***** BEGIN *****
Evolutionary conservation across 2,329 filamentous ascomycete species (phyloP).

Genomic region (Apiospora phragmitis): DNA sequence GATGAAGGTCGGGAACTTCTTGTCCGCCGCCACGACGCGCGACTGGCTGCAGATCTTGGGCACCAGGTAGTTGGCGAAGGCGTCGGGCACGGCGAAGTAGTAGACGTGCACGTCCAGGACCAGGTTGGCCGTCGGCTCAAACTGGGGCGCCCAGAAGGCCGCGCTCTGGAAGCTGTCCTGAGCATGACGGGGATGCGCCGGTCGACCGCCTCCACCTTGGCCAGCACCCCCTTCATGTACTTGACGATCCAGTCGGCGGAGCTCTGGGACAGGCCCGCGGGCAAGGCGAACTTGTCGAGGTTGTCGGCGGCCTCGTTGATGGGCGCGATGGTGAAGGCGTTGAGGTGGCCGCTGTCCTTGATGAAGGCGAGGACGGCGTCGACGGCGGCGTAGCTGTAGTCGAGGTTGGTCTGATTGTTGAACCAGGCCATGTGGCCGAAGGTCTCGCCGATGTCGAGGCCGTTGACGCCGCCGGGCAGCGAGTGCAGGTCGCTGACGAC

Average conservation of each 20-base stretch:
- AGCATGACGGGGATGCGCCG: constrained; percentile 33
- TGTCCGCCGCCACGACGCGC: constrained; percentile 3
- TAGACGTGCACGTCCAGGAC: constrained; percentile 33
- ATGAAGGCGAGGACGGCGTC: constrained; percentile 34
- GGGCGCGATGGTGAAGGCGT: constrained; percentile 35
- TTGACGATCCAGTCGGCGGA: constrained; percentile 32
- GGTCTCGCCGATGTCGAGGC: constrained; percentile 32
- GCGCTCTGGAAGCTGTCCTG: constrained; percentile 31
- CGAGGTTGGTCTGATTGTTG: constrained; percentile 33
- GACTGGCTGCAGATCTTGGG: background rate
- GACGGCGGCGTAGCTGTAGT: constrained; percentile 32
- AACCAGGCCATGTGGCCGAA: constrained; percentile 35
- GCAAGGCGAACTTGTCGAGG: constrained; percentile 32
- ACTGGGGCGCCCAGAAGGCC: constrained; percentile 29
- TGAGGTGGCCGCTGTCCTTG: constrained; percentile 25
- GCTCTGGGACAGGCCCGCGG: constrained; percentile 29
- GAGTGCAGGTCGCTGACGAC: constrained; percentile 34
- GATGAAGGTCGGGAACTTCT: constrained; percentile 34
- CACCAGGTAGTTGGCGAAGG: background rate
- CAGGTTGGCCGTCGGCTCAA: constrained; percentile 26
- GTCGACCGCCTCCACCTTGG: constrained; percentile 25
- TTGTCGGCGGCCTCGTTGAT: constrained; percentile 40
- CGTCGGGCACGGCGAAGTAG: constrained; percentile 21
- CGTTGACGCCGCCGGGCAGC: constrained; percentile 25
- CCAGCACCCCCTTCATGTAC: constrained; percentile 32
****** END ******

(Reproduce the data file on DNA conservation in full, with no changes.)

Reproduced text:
Evolutionary conservation across 2,329 filamentous ascomycete species (phyloP).

Genomic region (Apiospora phragmitis): DNA sequence GATGAAGGTCGGGAACTTCTTGTCCGCCGCCACGACGCGCGACTGGCTGCAGATCTTGGGCACCAGGTAGTTGGCGAAGGCGTCGGGCACGGCGAAGTAGTAGACGTGCACGTCCAGGACCAGGTTGGCCGTCGGCTCAAACTGGGGCGCCCAGAAGGCCGCGCTCTGGAAGCTGTCCTGAGCATGACGGGGATGCGCCGGTCGACCGCCTCCACCTTGGCCAGCACCCCCTTCATGTACTTGACGATCCAGTCGGCGGAGCTCTGGGACAGGCCCGCGGGCAAGGCGAACTTGTCGAGGTTGTCGGCGGCCTCGTTGATGGGCGCGATGGTGAAGGCGTTGAGGTGGCCGCTGTCCTTGATGAAGGCGAGGACGGCGTCGACGGCGGCGTAGCTGTAGTCGAGGTTGGTCTGATTGTTGAACCAGGCCATGTGGCCGAAGGTCTCGCCGATGTCGAGGCCGTTGACGCCGCCGGGCAGCGAGTGCAGGTCGCTGACGAC

Average conservation of each 20-base stretch:
- AGCATGACGGGGATGCGCCG: constrained; percentile 33
- TGTCCGCCGCCACGACGCGC: constrained; percentile 3
- TAGACGTGCACGTCCAGGAC: constrained; percentile 33
- ATGAAGGCGAGGACGGCGTC: constrained; percentile 34
- GGGCGCGATGGTGAAGGCGT: constrained; percentile 35
- TTGACGATCCAGTCGGCGGA: constrained; percentile 32
- GGTCTCGCCGATGTCGAGGC: constrained; percentile 32
- GCGCTCTGGAAGCTGTCCTG: constrained; percentile 31
- CGAGGTTGGTCTGATTGTTG: constrained; percentile 33
- GACTGGCTGCAGATCTTGGG: background rate
- GACGGCGGCGTAGCTGTAGT: constrained; percentile 32
- AACCAGGCCATGTGGCCGAA: constrained; percentile 35
- GCAAGGCGAACTTGTCGAGG: constrained; percentile 32
- ACTGGGGCGCCCAGAAGGCC: constrained; percentile 29
- TGAGGTGGCCGCTGTCCTTG: constrained; percentile 25
- GCTCTGGGACAGGCCCGCGG: constrained; percentile 29
- GAGTGCAGGTCGCTGACGAC: constrained; percentile 34
- GATGAAGGTCGGGAACTTCT: constrained; percentile 34
- CACCAGGTAGTTGGCGAAGG: background rate
- CAGGTTGGCCGTCGGCTCAA: constrained; percentile 26
- GTCGACCGCCTCCACCTTGG: constrained; percentile 25
- TTGTCGGCGGCCTCGTTGAT: constrained; percentile 40
- CGTCGGGCACGGCGAAGTAG: constrained; percentile 21
- CGTTGACGCCGCCGGGCAGC: constrained; percentile 25
- CCAGCACCCCCTTCATGTAC: constrained; percentile 32